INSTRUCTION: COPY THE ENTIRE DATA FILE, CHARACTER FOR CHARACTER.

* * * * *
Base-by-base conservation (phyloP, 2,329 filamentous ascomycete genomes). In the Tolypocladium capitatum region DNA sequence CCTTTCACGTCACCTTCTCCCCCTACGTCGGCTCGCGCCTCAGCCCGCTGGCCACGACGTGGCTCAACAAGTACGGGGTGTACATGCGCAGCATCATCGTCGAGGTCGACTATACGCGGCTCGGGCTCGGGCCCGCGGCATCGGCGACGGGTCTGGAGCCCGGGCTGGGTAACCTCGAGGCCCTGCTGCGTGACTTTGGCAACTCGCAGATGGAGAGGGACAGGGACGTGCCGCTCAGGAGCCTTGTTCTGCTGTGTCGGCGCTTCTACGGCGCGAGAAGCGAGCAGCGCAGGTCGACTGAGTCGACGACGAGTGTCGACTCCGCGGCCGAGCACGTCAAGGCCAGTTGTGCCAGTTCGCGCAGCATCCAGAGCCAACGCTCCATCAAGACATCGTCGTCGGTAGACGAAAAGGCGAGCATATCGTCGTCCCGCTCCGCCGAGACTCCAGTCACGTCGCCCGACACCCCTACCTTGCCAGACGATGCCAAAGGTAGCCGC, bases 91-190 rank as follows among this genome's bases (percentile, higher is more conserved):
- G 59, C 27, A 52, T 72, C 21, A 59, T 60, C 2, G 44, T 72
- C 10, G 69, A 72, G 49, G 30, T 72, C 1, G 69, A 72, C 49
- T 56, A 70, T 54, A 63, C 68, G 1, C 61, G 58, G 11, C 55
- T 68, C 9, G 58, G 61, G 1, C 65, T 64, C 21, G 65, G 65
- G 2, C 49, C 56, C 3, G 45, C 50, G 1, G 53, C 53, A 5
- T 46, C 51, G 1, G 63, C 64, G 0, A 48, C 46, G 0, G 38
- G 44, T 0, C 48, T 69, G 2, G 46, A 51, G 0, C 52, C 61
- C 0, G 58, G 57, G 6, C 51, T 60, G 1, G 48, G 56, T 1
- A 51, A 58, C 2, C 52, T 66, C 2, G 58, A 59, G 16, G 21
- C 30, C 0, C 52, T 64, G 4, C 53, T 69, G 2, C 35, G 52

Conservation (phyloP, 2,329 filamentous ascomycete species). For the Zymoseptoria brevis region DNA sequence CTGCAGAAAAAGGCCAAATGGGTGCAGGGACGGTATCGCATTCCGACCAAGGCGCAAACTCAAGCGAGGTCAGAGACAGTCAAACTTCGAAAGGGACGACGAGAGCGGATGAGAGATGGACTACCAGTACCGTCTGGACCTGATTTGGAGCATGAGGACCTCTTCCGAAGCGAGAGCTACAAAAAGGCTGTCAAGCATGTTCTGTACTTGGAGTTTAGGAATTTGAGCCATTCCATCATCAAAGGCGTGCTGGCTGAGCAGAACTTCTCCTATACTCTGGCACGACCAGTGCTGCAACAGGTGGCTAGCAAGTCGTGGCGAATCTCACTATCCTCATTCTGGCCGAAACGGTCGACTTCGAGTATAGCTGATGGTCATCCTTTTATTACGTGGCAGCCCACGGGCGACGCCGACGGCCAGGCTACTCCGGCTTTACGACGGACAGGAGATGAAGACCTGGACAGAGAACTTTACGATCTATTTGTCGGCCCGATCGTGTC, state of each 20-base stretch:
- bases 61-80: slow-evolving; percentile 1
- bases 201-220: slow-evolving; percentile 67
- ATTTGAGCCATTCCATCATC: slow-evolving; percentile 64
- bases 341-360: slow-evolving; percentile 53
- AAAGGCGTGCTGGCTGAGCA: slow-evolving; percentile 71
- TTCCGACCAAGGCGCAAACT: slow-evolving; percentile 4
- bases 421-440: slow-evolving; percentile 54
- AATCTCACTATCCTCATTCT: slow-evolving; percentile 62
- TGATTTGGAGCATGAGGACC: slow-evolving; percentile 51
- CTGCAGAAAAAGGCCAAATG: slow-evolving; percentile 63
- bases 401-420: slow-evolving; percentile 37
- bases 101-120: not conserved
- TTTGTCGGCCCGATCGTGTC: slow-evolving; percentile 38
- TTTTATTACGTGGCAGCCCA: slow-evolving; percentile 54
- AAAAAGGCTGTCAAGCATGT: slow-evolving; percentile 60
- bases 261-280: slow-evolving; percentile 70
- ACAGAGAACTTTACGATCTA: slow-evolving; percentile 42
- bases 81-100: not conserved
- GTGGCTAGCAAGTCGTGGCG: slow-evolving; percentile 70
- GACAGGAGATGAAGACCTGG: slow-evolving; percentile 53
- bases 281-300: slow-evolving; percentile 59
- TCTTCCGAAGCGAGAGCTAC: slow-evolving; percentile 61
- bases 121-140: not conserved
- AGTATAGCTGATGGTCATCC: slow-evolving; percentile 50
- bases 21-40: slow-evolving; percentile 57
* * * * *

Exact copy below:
Base-by-base conservation (phyloP, 2,329 filamentous ascomycete genomes). In the Tolypocladium capitatum region DNA sequence CCTTTCACGTCACCTTCTCCCCCTACGTCGGCTCGCGCCTCAGCCCGCTGGCCACGACGTGGCTCAACAAGTACGGGGTGTACATGCGCAGCATCATCGTCGAGGTCGACTATACGCGGCTCGGGCTCGGGCCCGCGGCATCGGCGACGGGTCTGGAGCCCGGGCTGGGTAACCTCGAGGCCCTGCTGCGTGACTTTGGCAACTCGCAGATGGAGAGGGACAGGGACGTGCCGCTCAGGAGCCTTGTTCTGCTGTGTCGGCGCTTCTACGGCGCGAGAAGCGAGCAGCGCAGGTCGACTGAGTCGACGACGAGTGTCGACTCCGCGGCCGAGCACGTCAAGGCCAGTTGTGCCAGTTCGCGCAGCATCCAGAGCCAACGCTCCATCAAGACATCGTCGTCGGTAGACGAAAAGGCGAGCATATCGTCGTCCCGCTCCGCCGAGACTCCAGTCACGTCGCCCGACACCCCTACCTTGCCAGACGATGCCAAAGGTAGCCGC, bases 91-190 rank as follows among this genome's bases (percentile, higher is more conserved):
- G 59, C 27, A 52, T 72, C 21, A 59, T 60, C 2, G 44, T 72
- C 10, G 69, A 72, G 49, G 30, T 72, C 1, G 69, A 72, C 49
- T 56, A 70, T 54, A 63, C 68, G 1, C 61, G 58, G 11, C 55
- T 68, C 9, G 58, G 61, G 1, C 65, T 64, C 21, G 65, G 65
- G 2, C 49, C 56, C 3, G 45, C 50, G 1, G 53, C 53, A 5
- T 46, C 51, G 1, G 63, C 64, G 0, A 48, C 46, G 0, G 38
- G 44, T 0, C 48, T 69, G 2, G 46, A 51, G 0, C 52, C 61
- C 0, G 58, G 57, G 6, C 51, T 60, G 1, G 48, G 56, T 1
- A 51, A 58, C 2, C 52, T 66, C 2, G 58, A 59, G 16, G 21
- C 30, C 0, C 52, T 64, G 4, C 53, T 69, G 2, C 35, G 52

Conservation (phyloP, 2,329 filamentous ascomycete species). For the Zymoseptoria brevis region DNA sequence CTGCAGAAAAAGGCCAAATGGGTGCAGGGACGGTATCGCATTCCGACCAAGGCGCAAACTCAAGCGAGGTCAGAGACAGTCAAACTTCGAAAGGGACGACGAGAGCGGATGAGAGATGGACTACCAGTACCGTCTGGACCTGATTTGGAGCATGAGGACCTCTTCCGAAGCGAGAGCTACAAAAAGGCTGTCAAGCATGTTCTGTACTTGGAGTTTAGGAATTTGAGCCATTCCATCATCAAAGGCGTGCTGGCTGAGCAGAACTTCTCCTATACTCTGGCACGACCAGTGCTGCAACAGGTGGCTAGCAAGTCGTGGCGAATCTCACTATCCTCATTCTGGCCGAAACGGTCGACTTCGAGTATAGCTGATGGTCATCCTTTTATTACGTGGCAGCCCACGGGCGACGCCGACGGCCAGGCTACTCCGGCTTTACGACGGACAGGAGATGAAGACCTGGACAGAGAACTTTACGATCTATTTGTCGGCCCGATCGTGTC, state of each 20-base stretch:
- bases 61-80: slow-evolving; percentile 1
- bases 201-220: slow-evolving; percentile 67
- ATTTGAGCCATTCCATCATC: slow-evolving; percentile 64
- bases 341-360: slow-evolving; percentile 53
- AAAGGCGTGCTGGCTGAGCA: slow-evolving; percentile 71
- TTCCGACCAAGGCGCAAACT: slow-evolving; percentile 4
- bases 421-440: slow-evolving; percentile 54
- AATCTCACTATCCTCATTCT: slow-evolving; percentile 62
- TGATTTGGAGCATGAGGACC: slow-evolving; percentile 51
- CTGCAGAAAAAGGCCAAATG: slow-evolving; percentile 63
- bases 401-420: slow-evolving; percentile 37
- bases 101-120: not conserved
- TTTGTCGGCCCGATCGTGTC: slow-evolving; percentile 38
- TTTTATTACGTGGCAGCCCA: slow-evolving; percentile 54
- AAAAAGGCTGTCAAGCATGT: slow-evolving; percentile 60
- bases 261-280: slow-evolving; percentile 70
- ACAGAGAACTTTACGATCTA: slow-evolving; percentile 42
- bases 81-100: not conserved
- GTGGCTAGCAAGTCGTGGCG: slow-evolving; percentile 70
- GACAGGAGATGAAGACCTGG: slow-evolving; percentile 53
- bases 281-300: slow-evolving; percentile 59
- TCTTCCGAAGCGAGAGCTAC: slow-evolving; percentile 61
- bases 121-140: not conserved
- AGTATAGCTGATGGTCATCC: slow-evolving; percentile 50
- bases 21-40: slow-evolving; percentile 57